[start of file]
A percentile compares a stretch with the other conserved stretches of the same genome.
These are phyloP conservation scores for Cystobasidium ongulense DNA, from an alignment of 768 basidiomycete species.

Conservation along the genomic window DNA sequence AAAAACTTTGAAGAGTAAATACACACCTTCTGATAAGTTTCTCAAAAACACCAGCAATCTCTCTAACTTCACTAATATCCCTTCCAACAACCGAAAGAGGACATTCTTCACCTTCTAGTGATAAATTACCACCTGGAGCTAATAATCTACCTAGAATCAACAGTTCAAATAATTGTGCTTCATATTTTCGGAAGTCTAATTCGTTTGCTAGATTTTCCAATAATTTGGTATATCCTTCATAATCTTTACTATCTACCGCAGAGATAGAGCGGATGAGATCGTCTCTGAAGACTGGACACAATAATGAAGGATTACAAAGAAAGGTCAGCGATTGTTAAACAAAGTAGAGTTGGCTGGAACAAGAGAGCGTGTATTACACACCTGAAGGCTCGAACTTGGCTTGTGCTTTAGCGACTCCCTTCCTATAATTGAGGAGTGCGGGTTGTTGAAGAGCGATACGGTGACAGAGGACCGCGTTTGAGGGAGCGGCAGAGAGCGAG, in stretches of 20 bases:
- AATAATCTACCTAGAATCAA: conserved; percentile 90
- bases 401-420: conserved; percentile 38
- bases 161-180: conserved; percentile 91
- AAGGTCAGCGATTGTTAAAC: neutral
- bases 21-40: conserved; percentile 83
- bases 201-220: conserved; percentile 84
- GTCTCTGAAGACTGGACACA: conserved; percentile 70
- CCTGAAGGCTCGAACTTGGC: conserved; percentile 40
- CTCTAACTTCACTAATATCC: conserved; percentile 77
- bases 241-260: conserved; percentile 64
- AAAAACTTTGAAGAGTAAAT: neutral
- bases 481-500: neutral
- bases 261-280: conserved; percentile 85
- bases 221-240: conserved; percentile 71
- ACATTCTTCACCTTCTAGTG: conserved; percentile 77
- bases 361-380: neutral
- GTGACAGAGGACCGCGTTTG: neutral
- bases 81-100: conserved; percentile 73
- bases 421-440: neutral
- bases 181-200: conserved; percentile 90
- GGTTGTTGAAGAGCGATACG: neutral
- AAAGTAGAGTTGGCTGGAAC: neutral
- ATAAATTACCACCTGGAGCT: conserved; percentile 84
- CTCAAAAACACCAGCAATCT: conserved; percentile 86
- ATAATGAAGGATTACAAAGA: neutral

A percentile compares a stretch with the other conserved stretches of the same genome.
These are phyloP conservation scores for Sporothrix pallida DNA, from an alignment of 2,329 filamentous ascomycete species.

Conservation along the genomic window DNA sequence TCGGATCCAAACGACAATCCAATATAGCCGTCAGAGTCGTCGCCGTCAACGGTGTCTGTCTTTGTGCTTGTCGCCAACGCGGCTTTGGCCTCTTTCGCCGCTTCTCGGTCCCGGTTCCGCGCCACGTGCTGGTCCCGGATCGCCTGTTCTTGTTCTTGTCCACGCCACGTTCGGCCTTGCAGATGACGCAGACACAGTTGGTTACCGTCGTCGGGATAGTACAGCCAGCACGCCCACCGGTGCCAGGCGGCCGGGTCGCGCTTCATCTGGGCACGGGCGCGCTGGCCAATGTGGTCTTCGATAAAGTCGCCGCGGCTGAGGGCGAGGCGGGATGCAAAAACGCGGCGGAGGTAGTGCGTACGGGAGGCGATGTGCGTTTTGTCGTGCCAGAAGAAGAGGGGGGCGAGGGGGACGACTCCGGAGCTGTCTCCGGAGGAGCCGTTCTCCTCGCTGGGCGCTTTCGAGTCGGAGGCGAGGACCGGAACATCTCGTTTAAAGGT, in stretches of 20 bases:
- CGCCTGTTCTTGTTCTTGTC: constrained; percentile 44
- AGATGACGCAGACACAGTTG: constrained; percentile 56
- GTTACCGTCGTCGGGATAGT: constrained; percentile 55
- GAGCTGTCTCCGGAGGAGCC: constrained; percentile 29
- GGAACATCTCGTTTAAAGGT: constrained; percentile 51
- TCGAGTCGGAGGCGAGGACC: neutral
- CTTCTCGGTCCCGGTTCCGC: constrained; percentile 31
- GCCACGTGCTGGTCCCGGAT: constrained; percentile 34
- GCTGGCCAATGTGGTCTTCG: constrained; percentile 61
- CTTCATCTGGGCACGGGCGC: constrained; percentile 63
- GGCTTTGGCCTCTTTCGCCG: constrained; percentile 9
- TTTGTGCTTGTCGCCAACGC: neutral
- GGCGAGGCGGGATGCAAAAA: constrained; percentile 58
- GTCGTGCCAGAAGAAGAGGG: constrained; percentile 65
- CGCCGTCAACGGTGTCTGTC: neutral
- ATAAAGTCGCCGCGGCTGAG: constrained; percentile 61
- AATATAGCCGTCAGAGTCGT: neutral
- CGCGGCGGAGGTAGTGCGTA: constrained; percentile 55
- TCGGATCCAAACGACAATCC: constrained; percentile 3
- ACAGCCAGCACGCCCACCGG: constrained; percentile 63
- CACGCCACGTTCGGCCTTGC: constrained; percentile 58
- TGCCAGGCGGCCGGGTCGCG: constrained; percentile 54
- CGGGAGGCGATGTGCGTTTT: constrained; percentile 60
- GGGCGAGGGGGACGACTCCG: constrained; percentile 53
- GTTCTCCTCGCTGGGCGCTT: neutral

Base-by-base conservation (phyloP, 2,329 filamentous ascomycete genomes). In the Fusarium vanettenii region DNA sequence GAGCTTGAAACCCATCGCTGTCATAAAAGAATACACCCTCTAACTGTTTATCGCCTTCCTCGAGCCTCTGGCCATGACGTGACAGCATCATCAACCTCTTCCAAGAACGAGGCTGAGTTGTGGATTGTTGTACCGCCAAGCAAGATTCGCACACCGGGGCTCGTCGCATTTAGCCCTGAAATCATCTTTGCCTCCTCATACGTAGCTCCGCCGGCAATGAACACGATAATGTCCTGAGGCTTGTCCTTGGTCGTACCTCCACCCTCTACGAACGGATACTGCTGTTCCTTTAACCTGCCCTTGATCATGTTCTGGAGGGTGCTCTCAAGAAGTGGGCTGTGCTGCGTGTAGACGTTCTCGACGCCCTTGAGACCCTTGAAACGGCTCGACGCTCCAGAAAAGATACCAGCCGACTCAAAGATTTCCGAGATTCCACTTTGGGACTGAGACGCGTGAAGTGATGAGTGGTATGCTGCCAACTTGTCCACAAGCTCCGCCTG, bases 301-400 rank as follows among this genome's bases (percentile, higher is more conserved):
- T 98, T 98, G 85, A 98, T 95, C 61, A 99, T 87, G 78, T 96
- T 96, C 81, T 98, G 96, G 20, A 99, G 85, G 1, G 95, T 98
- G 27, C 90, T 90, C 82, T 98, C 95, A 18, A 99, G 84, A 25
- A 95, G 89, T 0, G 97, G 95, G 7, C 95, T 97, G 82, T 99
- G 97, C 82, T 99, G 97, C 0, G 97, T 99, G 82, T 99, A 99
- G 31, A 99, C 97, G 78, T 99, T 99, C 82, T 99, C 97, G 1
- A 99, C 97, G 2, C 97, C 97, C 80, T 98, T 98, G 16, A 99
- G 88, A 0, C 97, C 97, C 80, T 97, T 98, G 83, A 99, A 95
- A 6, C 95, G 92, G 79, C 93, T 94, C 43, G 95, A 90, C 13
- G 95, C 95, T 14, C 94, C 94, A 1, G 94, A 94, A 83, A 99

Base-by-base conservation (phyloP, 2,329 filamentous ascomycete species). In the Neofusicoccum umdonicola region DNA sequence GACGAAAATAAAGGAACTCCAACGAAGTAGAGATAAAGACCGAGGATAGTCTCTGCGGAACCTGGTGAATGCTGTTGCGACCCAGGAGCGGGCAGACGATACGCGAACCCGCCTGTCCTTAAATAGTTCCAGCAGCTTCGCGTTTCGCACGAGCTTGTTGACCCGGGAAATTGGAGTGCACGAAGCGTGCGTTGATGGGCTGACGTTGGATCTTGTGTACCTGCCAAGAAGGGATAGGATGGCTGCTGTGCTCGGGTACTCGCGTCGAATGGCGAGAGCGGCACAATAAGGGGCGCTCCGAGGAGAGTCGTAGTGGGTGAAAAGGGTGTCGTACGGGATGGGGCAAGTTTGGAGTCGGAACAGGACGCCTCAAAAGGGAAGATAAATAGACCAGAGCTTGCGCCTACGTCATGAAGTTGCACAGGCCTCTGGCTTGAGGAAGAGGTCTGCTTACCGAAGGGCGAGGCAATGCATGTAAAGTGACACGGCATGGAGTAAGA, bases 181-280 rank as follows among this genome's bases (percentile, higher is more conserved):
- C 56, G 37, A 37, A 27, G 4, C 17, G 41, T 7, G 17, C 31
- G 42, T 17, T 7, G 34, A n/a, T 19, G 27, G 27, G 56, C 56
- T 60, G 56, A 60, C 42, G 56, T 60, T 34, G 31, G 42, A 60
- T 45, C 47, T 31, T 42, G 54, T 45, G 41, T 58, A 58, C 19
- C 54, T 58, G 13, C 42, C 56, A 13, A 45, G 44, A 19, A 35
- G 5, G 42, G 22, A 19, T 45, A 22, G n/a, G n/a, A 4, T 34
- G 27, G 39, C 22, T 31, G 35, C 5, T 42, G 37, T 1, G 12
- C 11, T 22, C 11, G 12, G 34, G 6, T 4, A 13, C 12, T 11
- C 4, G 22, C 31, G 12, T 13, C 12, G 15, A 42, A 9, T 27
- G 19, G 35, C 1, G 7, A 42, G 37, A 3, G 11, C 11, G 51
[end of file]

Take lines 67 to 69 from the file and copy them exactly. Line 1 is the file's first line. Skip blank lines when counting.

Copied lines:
- G 95, C 95, T 14, C 94, C 94, A 1, G 94, A 94, A 83, A 99

Base-by-base conservation (phyloP, 2,329 filamentous ascomycete species). In the Neofusicoccum umdonicola region DNA sequence GACGAAAATAAAGGAACTCCAACGAAGTAGAGATAAAGACCGAGGATAGTCTCTGCGGAACCTGGTGAATGCTGTTGCGACCCAGGAGCGGGCAGACGATACGCGAACCCGCCTGTCCTTAAATAGTTCCAGCAGCTTCGCGTTTCGCACGAGCTTGTTGACCCGGGAAATTGGAGTGCACGAAGCGTGCGTTGATGGGCTGACGTTGGATCTTGTGTACCTGCCAAGAAGGGATAGGATGGCTGCTGTGCTCGGGTACTCGCGTCGAATGGCGAGAGCGGCACAATAAGGGGCGCTCCGAGGAGAGTCGTAGTGGGTGAAAAGGGTGTCGTACGGGATGGGGCAAGTTTGGAGTCGGAACAGGACGCCTCAAAAGGGAAGATAAATAGACCAGAGCTTGCGCCTACGTCATGAAGTTGCACAGGCCTCTGGCTTGAGGAAGAGGTCTGCTTACCGAAGGGCGAGGCAATGCATGTAAAGTGACACGGCATGGAGTAAGA, bases 181-280 rank as follows among this genome's bases (percentile, higher is more conserved):
- C 56, G 37, A 37, A 27, G 4, C 17, G 41, T 7, G 17, C 31